The Courier News from Blytheville, Arkansas on April 9, 1949 · Page 4
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The Courier News from Blytheville, Arkansas · Page 4

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Blytheville, Arkansas
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Saturday, April 9, 1949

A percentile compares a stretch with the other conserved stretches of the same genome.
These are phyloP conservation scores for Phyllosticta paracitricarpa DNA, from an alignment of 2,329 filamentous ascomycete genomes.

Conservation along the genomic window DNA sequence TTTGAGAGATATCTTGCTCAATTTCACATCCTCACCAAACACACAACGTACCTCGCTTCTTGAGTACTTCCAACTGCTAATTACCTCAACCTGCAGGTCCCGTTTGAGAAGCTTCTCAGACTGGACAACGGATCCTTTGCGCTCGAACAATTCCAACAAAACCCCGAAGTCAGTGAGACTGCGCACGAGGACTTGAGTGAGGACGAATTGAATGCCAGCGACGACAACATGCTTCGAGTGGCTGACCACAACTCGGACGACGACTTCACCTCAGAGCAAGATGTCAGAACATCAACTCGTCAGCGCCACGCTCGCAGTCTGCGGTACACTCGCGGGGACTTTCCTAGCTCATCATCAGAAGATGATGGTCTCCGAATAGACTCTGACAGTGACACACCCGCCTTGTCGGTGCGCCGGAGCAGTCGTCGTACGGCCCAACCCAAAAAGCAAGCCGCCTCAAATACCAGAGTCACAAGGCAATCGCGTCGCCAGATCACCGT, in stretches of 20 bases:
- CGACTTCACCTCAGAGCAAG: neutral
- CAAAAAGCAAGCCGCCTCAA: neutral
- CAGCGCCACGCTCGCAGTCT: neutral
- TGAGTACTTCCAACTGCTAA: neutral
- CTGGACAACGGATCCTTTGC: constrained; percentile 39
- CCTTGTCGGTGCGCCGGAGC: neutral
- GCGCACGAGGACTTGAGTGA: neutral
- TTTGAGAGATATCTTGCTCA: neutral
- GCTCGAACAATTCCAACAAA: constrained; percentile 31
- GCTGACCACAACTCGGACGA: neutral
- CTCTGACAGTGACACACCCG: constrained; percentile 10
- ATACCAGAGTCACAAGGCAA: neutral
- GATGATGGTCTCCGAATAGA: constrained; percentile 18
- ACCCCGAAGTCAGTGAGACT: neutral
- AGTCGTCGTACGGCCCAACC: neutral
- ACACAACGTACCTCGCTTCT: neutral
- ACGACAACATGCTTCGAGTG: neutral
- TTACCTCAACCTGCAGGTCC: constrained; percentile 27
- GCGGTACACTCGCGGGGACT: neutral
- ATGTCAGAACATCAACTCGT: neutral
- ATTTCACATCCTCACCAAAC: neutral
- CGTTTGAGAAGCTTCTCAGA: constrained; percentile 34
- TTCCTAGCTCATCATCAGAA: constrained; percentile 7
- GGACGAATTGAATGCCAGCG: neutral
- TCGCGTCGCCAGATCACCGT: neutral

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PAGE FOUR BLYTHEVTLLB (ARK.) COURIETl NEWS THE BLYTHEVILLE COURIER NEWS THE COURIER NEWS CO. H. W. HAINE8, Publisher JAMES L. VERHOEFF, Editor PAUL O. HUMAN, Advertising Soli National Advertising Representative*: WalUc* Wttmer Co., New York, Chicago. Detroit. Atlanta, Memphla. : Published Every Afternoon Except Sunday Entered as second class matter at the pott- eOlce at Blythevllte, Arkansas, under act ol Coo- gresa, October ». 1817. Member of The Associated Press SUBSCRIPTION RATES: By carrier ID the city oJ Slylhevllle or any luburban town where carrier service la maintained, 20c per week, or 85c pci month. By mall, within a radius ol 60 miles, 14.00 per year, (2.00 for six months. $1.00 for three monUis; by mall outside &0 mile zone. (10.00 per yeat payable In advance. Meditations I will say unto God my rock, Why hast thou forgotten me? why go 1 mourning because of the oppression of the enemy?—Psalms 4S:9. « * * A mighty fortress Is our God, A bulwark never failing, Our helper he amid the flood Of mortal ills prevailing. -Luther Barbs Parents make kids get up early weekday morn- Ings and then get peeved when tlie kids get even on Sunday, * • • Lots of people, when angry, count up to 10— and then swear like tiO. « * » Many a rookie ballplayer has his back to the wall right now. Back to the bushes later on, * * • In (he good old days photographers used to iake people In tintypes. Now gasoline does It. . . . J It's the long way around, but to get a tot to go to bed let him slay up Just a little longer. tional witch hunt. It looks, rather, like part of a carefully planned attempt either to force a change of government in Finland or to tfive Russia an excuse to move into Finland and take over. SATURDAY, APRIL 3, 1949 Nothing Funny for Finns In'Wolf Hunt'Fairy Tale Maybe the master minds in the Kremlin have decided to rewrite the old nursery tale and call it Big Red Riding Hood. Or perhaps they are doing a new version of the story that goes with the musical score of "Peter and the Wolf," by ' their iii-and-out-of-the-doghouse composer, Serge Prokofieff. But :.. 'whatever the motive, they profess to be '•-" x all excited about wolf hunts in Lapland, along the Soviet borders of Norway and Finland. The Kremlin charges that the purpose of the wolf hunts was espionage, and the "study and preparation of a suitable location for a military base." It charges further that the wolt hunts were military expeditions in disguise, with Finnish army officers among those present. British and American observers are also alleged to have gone along disguised as photographer-reporters. (This reference apparently is to two staff members of Life magazine who covered the hunt and took pictures of it.) The Soviet army publication Red Star says that "over this strategically important area military airplanes flew, army halftracks crunched, radios blared, and it was possible to photograph every individual wolf." In other words, the Russian government asks us to believe that big bad Finland (pop. 4,000 000) and big bad Norway (pop. 3,000,000) are trying to intimidate the Soviet Union (pop. 210,000,000) by military maneuvers along its borders. We are asked to believe that those two big bad countries are spying on the Soviet Union, and spying in a brand- new kind of wap. Formerly espionage ( was conducted in stcailh and secrecy. But the new kind i.". carried on in broad daylight and in full view of the intended victim. It employs roaring airplanes, crunching lialftracxs, blaring radios, a large company of men anil. \ve should logically assume, a brass band. \Ve are also asked to believe that wicked capitalist America which has atomic bombs and round-the-world bombers to carry them, sent poorly disguised observers along on this noisy and conspicuous spying expedition because it is vitally interested in ;t base in the frozen north at Russia's front door. All this may U ridiculous, but it is laughing matter. For it is only one of a series of charges that Russia has been making against the. government of Finnish Premier Fagerhnhn. He is also accused of wanting to co-operate with the North Atlantic Treaty nations, and of other behavior which has caused the Soviet government to lose confidence in his desire to carry out his obligations under the Russo-Finnish treaty. This cannot help but be disturbing to Finland. The woif hunt story should not b« confused with an excited, emo- VIEWS OF OTHERS Churchill on the Submarine Winston Churchill has wrltlen in his memoirs of the smashing impact ol defeat at Dunkerque and of the havoc of (he Nazis' first muss air raids. But in the current chapter published In the New York Times he says; "The only thing that ever really frightened me during the wai was the U-boat peril.-' Since the U-boat was checked In 1843 and tliu bombing plane went on to take the last curtain tows for the tremendous destruction done In Germany and Japan In 194445, many persons have (urgol me peril inherent In the submarine. Nevertheless It Is a historical fact that the Germans almost won two wars with their U-boat«. The glamorous treatment of air power and the constant speculation on the deadly potential In the atom bomb, in bioljglcal warfare and In the guided missile have pushed the submarine Into the background. This Is Indeed the air age, but sea transport still must carry out the major part of the logistics program In getting an array and air bases set up overseas. In recent Navy war games, our new type submarines, much faster than those ol World War II, were equipped with the German "snorkel" which enables the craft to stay under water for weeks. Theoretically, they massacred the opposing surface fleet, Adm. Louis Denlield, Chief ol Naval Operations, explained that the maneuvers showed World War n anti-submarine equipment was inadequate, but that ship* with newly-perfected equipment "are not only capable ol stand- Ing to the new subs but they actually have an edge on them." An "edge" definitely Is not enough. In a Washington stoi-y on the military factors involved in the Atlantic pact, Elton F&y, the Associated Press military writer, points up the menace of Russia's, large submarine fleet ,whlch Includes some of the newest type perfected by German scientists. He says: "The prime naval problem would be to keep open the sea lanes and the supply receiving ports of the Atlantic and Mediterranean." The Importance of exhaustive research today In undersea warfare Is great. Mr. Churchill's word* should be remembered. We can no more alford to fall behind In the naval field than we can In the air field. —ST. LOUIS POST-DISPATCH Arkansas Gets Both Barrels. There are seven state* which have neither • itate sales nor Income lax. Arkansas is not one of them, as you more or less bitterly know. Ten other states have a sales tax only, and no state Income tax. Arkansas is not one of that group, either. Another 14 stales have only an Income tax, and no sales tax. Arkansas Is not one of these. Seventeen states have botli income and sales lax. And there Arkansas, with Its next-to-the- lowcst per capita income of all the stales, It firmly ensconced. Many, If not all, of the Income tax states allow their people to deduct federal income taxes from Income taxes to the state. But not Arkansas. Our people are taxed by the state on their federal income taxes. Also, in some of the states which levy sales taxes, the tax does not apply to certain Items, like medicine. Again, not In Arkansas. Our people arc salss-taxcd on everything from the blanket a baby is wrapped hi to the tombstone wnich marks Its exit from this tax-persecuted world. These statistics npolv as of May 1, 1948. Some changes may have been made since then—we know they have in Arkansas, whore our taxes were shoved higher. As a final thought on the subject, loo); at the seven states which had neither sales nor Income taxes.' They were :Texa», Florida. Nebraska, Nevada, New Hampshire Pennsylvania and Maine. That's a variety—s:>mc mostly agricultural, others mainly Industrial. So there's no particular kind of economy that specially requires a vast comprehensive tax-gouging of the citizenry. Oh, welt, let's close with a pleasanter thought. The legislature hasn't taxed the an- you breathe, the sun that warms you. or the rain that refreshes Die cnrth. It lias had mercy ol a kind—or it forgot—or something. —ARKANSAS DEMOCRAT SO THEY SAY Excess Baggage Cripps Dares to Hold British Belts Tight to Balance Budget United States Has Been Generous With Aid To China But Further Help Seems Doubtful By Peler Edison NEA Washington Correspondent WASHINGTON —(NEA)— The opening of Pelplng peace talks between the Kuomlnlang Natlonalsit ;pvernment and the northern Communists offers almost the only present hope for an eventual solution of the Chinese disaster. No one can predict what will come out of these peace talks. But If agreement can be reached to end the civil war and let the armies go home, that will be a start. In 1046, Genera! Marshall, then U. S. ambassador to China, told the Natioallst government that its proposed all-out war gainst the Communists was doomed to failure. Speaking as a soldier. General Marshall told them that their battle lines and Hues of communication would be too long for victory. General Marshall told them that they would lose their country. His advice was disregarded .so he came home. Time has now proved him right. That the Chinese situation Is now a mnjor disaster there can be no doubt. The Nationalist government's own demands that Chiang Kai-shek account for some SIOO.- OCO.OQO and that his brother-in-law, and sometime finance minister T. V Soong, account for $2.000.000.000. are mere Indicators of what's wrong hand how bad it Is. Since V-J Day. the United states ns poured 52,000.000,000 worth of d into China. It has sold China lothcr $1,000.000.000 worth of goods t a fraction of original cost. Nationalist Losses arc Heavy As of V-J Day. the Nationalists nd five-to-one superiority over As long as I ame net assigned by the government to duty elsewhere. I reiterate my intention to see this job Ihrougn to the signing of a peace. —Gen. Douglas MacArthur. commenting oti rumors of his Impending resignation. » * * Secrecy and security are not always (he same. Sometimes secrecy is necessary and is the best way to further our security. In oilier casc.s, secrecy Impairs our own security . . . and safety. The factors have to be balanced with a coolness of Judgment and without jitters in each particular case.—David E. Lllicntlial, chairman ol the Atomic Energy Commission. • * • Government expenditures and tax demands must be reduced so that money for productive enterprise will get into Productive channels instead of supporting iionproducrive Inireiutcrattc payrolls. —Morris Sayre, chalrivan of the board, National . Association of Manufacturers. * » » There would be a great gain In International co-operation if the well-fed and prosperous realized that the overwhelming majority of the plain people of this earth are still primarily concerned with the fundamentals of life: food, clothes, shelter, relief from hunger, pam and sickness.— Sen. J, Howard McOnlh (D) o( Rhoda I»l»ud. Communist forces. But In the last year the Nationalists have lost not only all of Manchuria and North Jhina. They have lost a million men and they have lost 84 per cent of :heh' American equipment. Natlonalls troops have lost their will to fight. Casualties from shoot- .ng have been negligible, though rumclreds of thousands may have died from hunger and disease. Other iiundereds of thousands have deserted to Join the Communlnsts, and fight on their side. Todaf the Chinese Communists can apparently go anywhere they want to. There is no force to stop them. What lias prevented them from crossing the Yangtze River, taking Nanking, Shanghai and points smith, is sold to be simply the lack of administrative organizations competent to take over and control these big cities and commercial areas, according to Washington authorities on the Chinese situation. There is $58.000,000 worth of U. S. Marshall Plan aid still, undelivered to China. The economic Co-operation Administration has asked Congress for authority to stretch this aid three months to June 30. The Idea is to send these supplies into the big seacoast cities to keep their populations from starving till the new Chinese crops come this summer. For the Corn- munist.? to 7tiove into these cities now would mean assuming responsibility for their collapse. What else the United States can do to relieve or save this situation is open to question. As secretary of state. General Marshall toll Con- The DOCTOR SAYS By Kdwln r. Jordan. M. D. Written for NEA Service The blood pressure is the prcs- ui-e or outward thrust, which the lood stream exerts on the walls ot arteries through which it pas- es. When- the heart relaxes (lie ressure falls. There is some individual varla- ion in blood pressure and a slow endcncy for It to increase with ge. If the blood pressure becomes lermancnUy higher than "averse," high blood pressure Is said 0 be present. High blood pressure s discussed In (his column from nnc to time but many people have •rilten to ask also about Ihc mean- ng or importance ot low blood ircssurc. With the exception of the occa- lonal person who has some disease such as Addison's disease, which produces low blood pressure n addition to other symptoms, the oerson with low blood pressure is brttmate. Instead of being something to ivorry about, the person with low >!ood pressure—with the occasional exception mentioned—can congra- ulatc himself or herself on having 1 desirable quality which Is likely ,o prolong hi.s life. Favorable Condition All o! (lie studies of length of ife agree that, other things being equal, a normal or a lower than normal blood pressure is a favorable omen. Such persons are not likely to develop heart trouble and similar conditions as those with Rh blood pressure. Occasionally those with low blood pressure report some lack of energy aut this is probably not abnormal and when it docs occur it is not too important.. The real point about low blood pressure is that one who has It can feel pleased at, having exceptionally good chances for a long and healthy life. Dr. Jordan is unable to individual questions from gress a year ago that further to China would be wasted. Con grcss knew better and threw in 5463,000,000 for the current flsca year. Again General Marshall i now shown to have been right. Aid Recommended in Congress There have been two recent con gressional moves to get more U.S. aid for China. Maine Congressman Robert Kale's resolution, signed by 50 other representatives, was a good move to smoke out the Truman administration and make it lay Its diplomatic mah-jong tiles on the table. Some time soon the President or the State Department should come forward with a clear statement on why further aid to the Nationalist government would be futile. It would include the points mentioned above and many others. 1*or some reason or other, China has never been included in the so-called bipartisan foreign policy program. The principal reason Republicans have favored more aid to China is that the Democrats have been against it. If the Democrats and Republicans, if Congress and the State Department were to sit down and try to work out a new China policy, it probably would not produce anything more than the present policy of letting the situation clarify itself. The new China aid bill Introduced by Sen. Pat McCarran is really nothing but a disguised move to give China Ij. S. Silver in order 'to create an artificial shortage instead of a surplus. The intent Is to raise the price of U. S. silver. So nothing constructive for China's good Is going to come from that. Note: answer readers. However, each day he will answer one of the most frequently asked questions in his column. TIIK DOCTOR ANSWERS By Erlwlri P. Jordan, M. D. Question: Can you tell me of a new medicine called Duodenum which brings relief to chronic sufferers of ulcers? Answer: The vaJuc of this medicine, which received a great deal of publicity, has not yet been proved to the satisfaction of most members of the medical profession. 75 Years Ago In Blytheville — Mr. and Mrs. Beale Massey acoin- panled by Mrs. Massey's sister Mrs. Alvis Hanock and daughter Anne of Paragould, spent yesterday in Memphis Sheldon Hall has gone to Dallas. Texas to join his mother Mrs. C. H. Hall who is visiting there and will accompany her home. Mrs, E. M. McCall and daughter Becky will leaw Monday for Drew- eryvitle, Va.. where they will visit Mrs. McCall's relatives. They plan to be away for several weeks. Mrs. H. A. Taylor also entertained Mrs. Hyram Wylie and Mrs Fred Rutherford when she had the Thursday Bridge Club party this week at her home. Mrs. Roland Green won bath powder for the prize* By DeWIll Mackenzie AP Foreign Affairs Analyst Britain's chancellor of the exchequer, Sir Stafford Cripps, who has won the sorbrlquct of the "Iron chancellor" because of his cncc on national austerity, conscience like the Rock of Glbral. tar—Imurcvlous lo storms. Again this doughty guardian,, of John Bull's purse strings has dared to face a critical House of Commons and present a budget which means an even higher cost of living, with only minor tax relief. Thus, the long-suffering British public, which has been living with belt lightened across its lean stomach since early In Hie war, must continue to grin and bear it. The strain has been so tough that even the left wing ol Cripps' own Socialist Party has been clamoring for easement. But Cripps. austere of mcin as well as of thought, has clung to the course that has been chosen as the only possible route to a balanced national budget. He hopes to achieve this by 1952 when Marshall plan relief Is due to terminate. Calls For Darlnr Decisions A gauge ot the government's daring may be had in the fact that Britain is due lor a general election next year. At that time the nation will pass Judgment on England's first outright Socialist regime and decide whether It Is to continue in power or be scrapped. The Liberal Manchester Guardian, one of the country's outstanding ncivs- paprrs, puts it in part like tlVW "The budget will no doubt tie attached on most sides for its austerity and, from the labor benches, as un-Sociallsl. The chancellor has had no choice but to steer a delicate middle way between the need for a surplus to check inflation and the need to keep tax Increases as small as possible.—Kn balance he has probably made the best of a job that only could be done badly." In any event, the government reports improvement in the general economic position. Production is said (o be well above pre-war level, N HOLLYWOOD By Ersktne Johnson NKA Staff Correspondent j HOLLYWOOD (NBA)—A small, ndependcnt film company has won million-dollar race against two najor studios to be first on the crecn with a motion picture about acini i*rejufUce. The picture is "Koine or the Brave," the story of five whites and i Negro lighting the war on a Pacific island. The producer Is Stan- ev Kramer, who will release •lirongti United Artists. lu order not to accelerate plans of major studios on similar movies. Kramer swore 600 people lo secrecy inrt filmed the entire picture before Hollywood even knew about, 't. Agents were bypassed and the actors (none arc stars) were sworn lo secrecy. Cast and crew ate lunch on the sot every day and Kramer lied like a trouper, saying he was filming a western. The picture started on f'cb 8 and was scheduled for rclciisr April 2. In the hush-tuMi confusion and demand for speed. Kramer admitted his cameras turned for two weeks on Arthur Laurent's play before it vs:u legally cleared with tin Dramatists Guild. That's like film- In? a story you don't own—but Krajncr took the chance and won. TV linosts Fan Stall Many c;irly Stan Laurel and Oliver Hardy comedies are behv4 televised and the comics are getting more fan mail than they did when the pictures were originally released. Hardy plays John Wayne's comic sidekick in Republic's "A Strange Caravan." but (hoy arr anxious to got back to work as ,\ team. I'll never forget the cheers Stan By Ersklne Jonnson NEA Staff Correspondent is admitting she was so wrong. • • * Script of "My Friend Irma" called for Diana Lynn to swap clothes with Marie Wilson. Director George Marshall nsked Diana if the drew •vas really Marie's or-just one like it innrie to her measure. "It's one like it," said Diana. "M^iric Is- a little bigger here and there thnn I am." "Don't ht> calls," chicled Marshall. "I'm not liring rally," replied Itiana, "jusl wistful." Margnret Whiting is lieadinp for New York and a combination Broadway stage-television career tlli.s spring. She has offers for star- ri'ic shutt.i; in both mediums. . . . 1 Rudy Vallee's amazing comeback j pained momentum when he opened ' at the Coconut Grove Irerc. Tivvi- two films. "Wake ol the Red Witch" and "Red River" set off a chain reaction that will keep John Wayni- in the black for the next .-even vcsirs. Their box-office wallop landed Wayne a picture a ve.ir rach for Republic. RKO and War- "iifi Brothers. I.aughfnn I.augh Chaile.s Lauchton. Just back from tho Rod Cross drive opening in Wa.shin..toi; had a fine squelch for capital nawkcr.s who came up and :<*'r.eri, "Aren't you Charles Laughton?" "I told them," said the elaborately unkcmpl Laushton, "that I was- R Republican In search of a lout; feud between Midi and Arthur Blake, both exploded at Palm Springs McKENNEY ON BRIDGE By William E. McKcmier America's Card Authority Written for NEA Service Two Ways to Bid This Slam Hand I I rccehed a letter from C. W. I Scrase, who is in Westminster Vct- [ eran s Hospital. London, Ontario. j He asked me if I consider amateurs in my column, and my answer is 'hat almost everybody who is mcn- lioned in my column is an amateur. The fact thai, one may have n rating as a ?ood player does r.ot take him completely out of the amateur class. Any expert will tell yon thai Rot In Houston at the premiere o[ , wren -. photographer snapped a plc- "The Green Promise." He slopped lure of them at adjoining tables at the show without saying a \\ortl — ju.M sciMtchin? liis head. •' nisli* club. Milzi made the lens- man destroy the nec.<uives. wish a heait: Abbott's, liack- the only restaurant In Now it ciiu be told department: Joan Crawford never was loo excited about doing "Flamingo Road" i Am n lra w'hcro thc*own7r'"BetTclip'- i^±n \ T 5C £ W M *'"£'" lvrt cvcr> ' <"»'• Tlle ° w " c ' « ~'"'° originally for Ann Sheridan. Pre-1 n nd Abbc ,, who , b , , vuw r.poru .1. »1| r»v M »nd Jo«n| S *e In HOLLVWOOB en P«,« ' *7 V 985 • KQ88 * 1087 64 q 10 43 2 V10B432 41052 ^ None ans they were wrong in their bidding. I will say. however, that the girl fyicnd showed great confidence in her boy friend when she bid six clubs. It was fortuante that she did not go to six diamonds, but that might epsily have been the correct contract. Now I am going to leave myself wide open by giving what I think I would be Ihe bidding of most experts on the hancl. I think most of them with the South hand would open the bidding with one club. North then could bid cither two clubs or one diamond, neither of which is a strength-showing bid. Suppose that North bills a diamond. South could make a jump bid O' two spades, and North would then bid three clvibs. It they were , and business Is reported improving. The taxation In Britain Is tough. The average worker pays about fifteen per cent If single and ten if married. Above that bracket the standard. roughly speaking, Is around 45 per cent, though It hits the sky with very big Incomes. Thus the tax Is slanted In the direction of higher Incomes rather than lliose of working folk. For many years, going far back nf the Socialist regime, taxation has been so levied as to make It increasingly difficult for the individual to salvage more than 5,0ft pounds sterling (normally $25.0,y per year. As a result Cripps last December that the number of net Incomes over that sum in the whole country was estimated at 250, whereas before the war there were 11,000. The chancellor said In his last budget speech there is little room for further equalization of income, though there can be a redistribution of wealth through death duties. This leveling olf process through death duties has prodirced an amazing change In Britain In recent years. The landed gentry is rapidly disappearing, anci "tally-ho" of the scarlet coated riders to hounds Is largely an echo of the past. Villages which once were parts of great estates are being sold. Sometimes a huge estate, will be wiped out in a few months, where an heir dies shortly after inheriting the. property and paying a big tax. Lack of ready cash of course forces sale of land and houses. Naturally the nobility has been hard hit. Apropos of tliis it is announced that the Lord of Bath is throwing his ancient mansion open to tourists who will pay the equivalent of naif a dollar to see where Queen Elizabeth and other famous royalty ,,'ere entertained in days long gone. Sir Mark An- ncsly Norman is going to organize Mediterranean tours for Americans and says he doesn't mind calling anyone "Sir" if paid for it. using Bljckwoorl, South then should bia four no trump, and North's •4f> spon.se would be five clubs. New South could put the hand into six clubs, and they would be in exactly Die same spot a.s our hospital friends. Sweethearts HORIZONTAL 1,5 Depicted feathered creatures 10 Prayer 13 Country 14 Scottish sheeptold 15 Disposition 17 Blackbird of cuckoo family 18 Symbol for sodium 19 Point 20 Apud (ab) 21 Bustle 23 Indian 3 Contend 4 Electrical unit 5 Baseball stick 6 That thing 7 Narrow inlet 8 Give 9 Limicoline bird 11 Exclamation 12 Burmese wood sprite 13 Clamp 16Two (prefix) 22 Musical dramas 23 Speaks 25 12 months s ~H % R L 1 A V D E <? P N U f tf>A E *~ i. ^ o T W. t ^ /s 1 1 '^ U S i. 1 R M //' i T t 4 N s ^ '//; A E. / Y S . - F ? //R i SMI rn III •/. A \ C *5 P S V N 1 U W' DTT •{II s - E C 1 rt O U ''/-'• ^ U d h 1 "< T E r> e R #' '.'/( V A s V. R 1 ri u p •'/( F e N £ < R rl 5 A V o R. S s A 1 S \ ^ § - in • AJ97 + AKQJ 9 Rubber — Neither vul. South West North E»st •1 N. T. Pass S 4- Pass 6 A Pass Pass Pass Opening — V A 9 lie revokes, trumps his partner's ace. loads out of turn and makes tad bids, just as everyone else doc.":. Mr. Scrase sent me today's hand. He said that the four players were u^mg a hospital bed for a bridge table. H< was a little bit late getting over to the game, so he had to kibitz. South was a visitor, the girl Irlend of the boy who was playing North Mr. Scrase was standing behind !ier wlien Ihis hand was dealt. and lo everybody's amazement, tier first bkt was tour no trump. Ho did not te!l me whether North's response was actually a live club bid or a blackwood bid, but In any event, the girl immediately went lo six clubs. He asked for my comments on the bidding. If« tou«h to tell wounded vet»r- 24 Foreign agent 26 A certain 26 Sainlc (ab.) 31 Social sponsor 27 Eye (Scot.) 28 On time (ab.) 29 Egyptian sun god 30 Pronoun 31 Golf term 32 Sea eagle 34 Aeriform fuel 35 Ocean 37 Near 38 Harem room 41 Symbol lor samarium W Golf teacher 44 Embellish 45 Dined 47 Chemical dye 49 They like to up to each other 51 Trap 52 Forest creature VERTICAL 1 Girl's name 2 Mountain nymphj 33 They pairs 34 Opens the mouth wids 36 Prince 38 Poem 39 Accomplish 40 Part of a circle 43 Feminine name 44 One (Scot.) 45 Chaos 46 Fruit drink 48 Symbol for iridium 50 Doctor of Divinity (ab.J